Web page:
Why Koalas’ Mating Bellows Sound More Like a Choking Tiger, Less Like a Small, Cuddly Herbivore

Koalas use a special pair of “fleshy lips” located outside of their larynx to produce these deep grunts

Koala Courtesy of Flickr user Chandl-r

If you heard a male koala bellow but did not see him, you might assume that some large, deadly creature was lurking behind the eucalyptus leaves. Half grunt, half chuckle, the koala's mating call, researchers determined several years ago, is about 20 times lower than the sounds other mammals of similar sizes make. Now, a new study reveals that koalas use a special pair of "fleshy lips" located outside of their larynx (or voice box) to produce these deep grunts.

These extra vocal folds—which, as far as the team knows, are unique among mammals—are situated at the opening between the animal's nasal and oral cavities. The Guardian explains the slightly morbid way the team verified the purpose of these odd folds:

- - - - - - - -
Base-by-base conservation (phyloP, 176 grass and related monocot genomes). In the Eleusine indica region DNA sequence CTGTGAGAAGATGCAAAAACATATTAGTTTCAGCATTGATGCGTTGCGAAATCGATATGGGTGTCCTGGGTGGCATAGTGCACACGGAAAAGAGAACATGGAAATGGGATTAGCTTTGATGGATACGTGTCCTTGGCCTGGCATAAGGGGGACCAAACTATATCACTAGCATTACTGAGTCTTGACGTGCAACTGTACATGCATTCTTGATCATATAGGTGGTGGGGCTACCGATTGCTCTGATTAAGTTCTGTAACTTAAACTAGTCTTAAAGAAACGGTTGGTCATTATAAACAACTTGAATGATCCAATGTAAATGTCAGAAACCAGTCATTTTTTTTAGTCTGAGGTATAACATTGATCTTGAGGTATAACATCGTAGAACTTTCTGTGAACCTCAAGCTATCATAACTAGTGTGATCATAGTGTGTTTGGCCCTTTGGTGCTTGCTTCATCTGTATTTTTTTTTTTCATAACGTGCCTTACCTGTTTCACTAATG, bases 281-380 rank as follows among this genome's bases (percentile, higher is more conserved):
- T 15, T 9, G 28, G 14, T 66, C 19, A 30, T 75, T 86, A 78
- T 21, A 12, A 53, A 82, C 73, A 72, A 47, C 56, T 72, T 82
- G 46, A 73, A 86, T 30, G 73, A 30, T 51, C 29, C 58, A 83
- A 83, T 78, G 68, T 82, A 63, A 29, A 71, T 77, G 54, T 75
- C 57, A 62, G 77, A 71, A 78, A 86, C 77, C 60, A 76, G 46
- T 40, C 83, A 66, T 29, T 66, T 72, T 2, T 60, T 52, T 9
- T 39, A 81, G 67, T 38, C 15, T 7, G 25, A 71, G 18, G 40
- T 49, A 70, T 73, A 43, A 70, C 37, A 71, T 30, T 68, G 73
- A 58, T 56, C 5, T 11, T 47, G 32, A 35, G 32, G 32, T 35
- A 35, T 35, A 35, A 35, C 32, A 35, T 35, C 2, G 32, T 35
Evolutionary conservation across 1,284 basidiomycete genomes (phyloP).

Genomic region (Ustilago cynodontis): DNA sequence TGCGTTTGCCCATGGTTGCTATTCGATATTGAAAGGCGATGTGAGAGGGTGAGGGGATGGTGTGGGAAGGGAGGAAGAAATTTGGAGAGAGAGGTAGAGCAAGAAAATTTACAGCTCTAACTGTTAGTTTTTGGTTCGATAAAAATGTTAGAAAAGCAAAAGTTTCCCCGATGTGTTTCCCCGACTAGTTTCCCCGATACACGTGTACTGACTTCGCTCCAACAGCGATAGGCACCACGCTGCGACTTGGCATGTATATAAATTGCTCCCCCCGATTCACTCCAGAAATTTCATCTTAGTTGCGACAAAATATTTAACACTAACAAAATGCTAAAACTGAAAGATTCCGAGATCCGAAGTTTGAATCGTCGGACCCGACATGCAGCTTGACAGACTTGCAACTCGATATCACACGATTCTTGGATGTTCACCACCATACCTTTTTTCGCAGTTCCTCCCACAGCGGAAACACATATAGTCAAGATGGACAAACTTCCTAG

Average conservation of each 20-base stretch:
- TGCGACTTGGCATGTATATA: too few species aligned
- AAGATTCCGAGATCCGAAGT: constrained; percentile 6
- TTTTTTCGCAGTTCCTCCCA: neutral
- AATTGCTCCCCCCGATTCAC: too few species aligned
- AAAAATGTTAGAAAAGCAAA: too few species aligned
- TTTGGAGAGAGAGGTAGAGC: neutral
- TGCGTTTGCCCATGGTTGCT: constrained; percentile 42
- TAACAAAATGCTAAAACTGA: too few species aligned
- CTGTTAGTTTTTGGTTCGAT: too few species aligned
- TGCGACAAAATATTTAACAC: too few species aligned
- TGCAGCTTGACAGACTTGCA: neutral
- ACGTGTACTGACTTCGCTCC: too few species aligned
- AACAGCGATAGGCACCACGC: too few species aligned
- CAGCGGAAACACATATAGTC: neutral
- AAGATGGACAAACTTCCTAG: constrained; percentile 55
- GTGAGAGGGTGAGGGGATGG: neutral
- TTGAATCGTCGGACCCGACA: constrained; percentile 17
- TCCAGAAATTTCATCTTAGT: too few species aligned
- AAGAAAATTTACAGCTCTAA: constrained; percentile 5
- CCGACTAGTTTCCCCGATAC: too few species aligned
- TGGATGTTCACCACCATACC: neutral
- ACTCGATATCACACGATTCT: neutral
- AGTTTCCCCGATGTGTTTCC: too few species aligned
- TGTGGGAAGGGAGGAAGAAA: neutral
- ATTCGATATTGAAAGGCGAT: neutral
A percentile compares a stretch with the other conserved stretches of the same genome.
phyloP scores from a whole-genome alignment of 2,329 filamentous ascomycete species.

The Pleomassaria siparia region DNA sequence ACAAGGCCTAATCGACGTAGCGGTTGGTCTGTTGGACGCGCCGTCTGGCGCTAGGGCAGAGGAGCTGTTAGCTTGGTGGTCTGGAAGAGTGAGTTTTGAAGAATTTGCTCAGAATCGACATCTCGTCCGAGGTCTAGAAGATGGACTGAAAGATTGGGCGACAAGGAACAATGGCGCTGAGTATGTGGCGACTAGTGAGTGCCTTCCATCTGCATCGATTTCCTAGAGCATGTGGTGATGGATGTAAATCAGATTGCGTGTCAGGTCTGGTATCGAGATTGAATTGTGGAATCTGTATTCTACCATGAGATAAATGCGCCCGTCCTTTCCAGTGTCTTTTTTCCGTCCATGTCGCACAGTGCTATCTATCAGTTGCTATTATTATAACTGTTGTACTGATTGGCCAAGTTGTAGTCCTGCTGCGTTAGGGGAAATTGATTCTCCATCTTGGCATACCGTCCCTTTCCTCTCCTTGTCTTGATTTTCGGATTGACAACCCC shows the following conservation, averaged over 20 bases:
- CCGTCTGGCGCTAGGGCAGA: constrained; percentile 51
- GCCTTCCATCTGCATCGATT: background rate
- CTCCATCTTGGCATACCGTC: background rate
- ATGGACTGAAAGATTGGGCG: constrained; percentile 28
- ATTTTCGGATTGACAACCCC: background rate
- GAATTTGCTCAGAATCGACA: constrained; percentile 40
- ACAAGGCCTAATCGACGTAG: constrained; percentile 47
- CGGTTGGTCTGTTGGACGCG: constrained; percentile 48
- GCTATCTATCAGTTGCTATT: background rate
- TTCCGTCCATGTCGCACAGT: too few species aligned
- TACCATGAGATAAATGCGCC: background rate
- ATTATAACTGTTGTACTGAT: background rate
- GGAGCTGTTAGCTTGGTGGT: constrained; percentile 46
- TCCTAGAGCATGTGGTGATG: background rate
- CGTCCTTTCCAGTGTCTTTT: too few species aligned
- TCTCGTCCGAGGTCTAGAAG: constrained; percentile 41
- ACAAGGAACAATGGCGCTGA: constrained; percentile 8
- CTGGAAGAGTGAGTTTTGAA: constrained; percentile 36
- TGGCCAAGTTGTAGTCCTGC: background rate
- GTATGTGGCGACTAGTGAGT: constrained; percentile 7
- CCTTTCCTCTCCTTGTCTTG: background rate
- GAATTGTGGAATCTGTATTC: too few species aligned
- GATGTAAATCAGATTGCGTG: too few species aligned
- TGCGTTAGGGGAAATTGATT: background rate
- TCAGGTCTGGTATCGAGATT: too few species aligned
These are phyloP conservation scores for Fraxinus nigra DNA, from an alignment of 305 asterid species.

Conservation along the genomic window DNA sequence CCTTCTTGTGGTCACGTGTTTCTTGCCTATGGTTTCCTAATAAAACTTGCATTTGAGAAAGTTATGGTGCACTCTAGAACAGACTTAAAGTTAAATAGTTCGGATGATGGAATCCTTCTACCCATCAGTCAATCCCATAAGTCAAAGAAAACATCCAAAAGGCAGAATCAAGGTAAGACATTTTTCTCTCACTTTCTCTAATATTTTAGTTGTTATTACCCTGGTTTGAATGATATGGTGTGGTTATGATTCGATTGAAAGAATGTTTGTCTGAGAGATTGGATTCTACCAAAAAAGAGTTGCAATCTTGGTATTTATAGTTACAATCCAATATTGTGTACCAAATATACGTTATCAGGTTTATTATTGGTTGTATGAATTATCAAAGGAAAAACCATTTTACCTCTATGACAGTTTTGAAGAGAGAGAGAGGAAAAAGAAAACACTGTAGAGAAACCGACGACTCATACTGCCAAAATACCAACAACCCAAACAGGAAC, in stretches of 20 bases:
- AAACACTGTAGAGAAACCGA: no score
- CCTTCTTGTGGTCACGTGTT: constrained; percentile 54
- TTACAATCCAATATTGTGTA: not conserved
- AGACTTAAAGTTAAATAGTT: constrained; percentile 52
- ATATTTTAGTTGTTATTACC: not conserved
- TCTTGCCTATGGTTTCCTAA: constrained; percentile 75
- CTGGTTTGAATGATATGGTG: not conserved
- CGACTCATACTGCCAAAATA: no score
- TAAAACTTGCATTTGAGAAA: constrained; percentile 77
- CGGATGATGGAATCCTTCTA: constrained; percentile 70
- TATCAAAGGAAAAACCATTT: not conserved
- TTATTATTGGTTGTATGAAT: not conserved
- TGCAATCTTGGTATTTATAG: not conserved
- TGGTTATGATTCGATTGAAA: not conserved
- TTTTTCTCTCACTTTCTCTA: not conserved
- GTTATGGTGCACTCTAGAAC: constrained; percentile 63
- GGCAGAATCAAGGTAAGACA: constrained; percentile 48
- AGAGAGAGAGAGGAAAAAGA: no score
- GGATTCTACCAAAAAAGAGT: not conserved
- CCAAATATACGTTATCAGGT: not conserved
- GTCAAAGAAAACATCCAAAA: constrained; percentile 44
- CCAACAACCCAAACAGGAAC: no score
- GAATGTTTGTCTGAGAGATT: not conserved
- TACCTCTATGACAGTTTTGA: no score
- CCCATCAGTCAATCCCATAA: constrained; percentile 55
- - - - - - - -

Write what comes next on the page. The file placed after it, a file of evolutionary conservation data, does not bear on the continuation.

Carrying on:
To test whether these velar folds were behind the koala's strange vocalisations, the researchers got their hands on three (koala) cadavers. Then, with an endoscopic video camera in place to record the results, they attached “a 4.4 litre capacity pump” to suck air from the throat. This set-up mimics the koala’s calls pretty well.

Why koalas went out of their way to evolve this special organ remains an open question, the researchers report. Though most likely it has something to do with a female preference for deep, grizzly love calls.

More from Smithsonian.com:

Koalas and Kangaroos Have South American Roots 
The Sperm Whale's Deadly Call 

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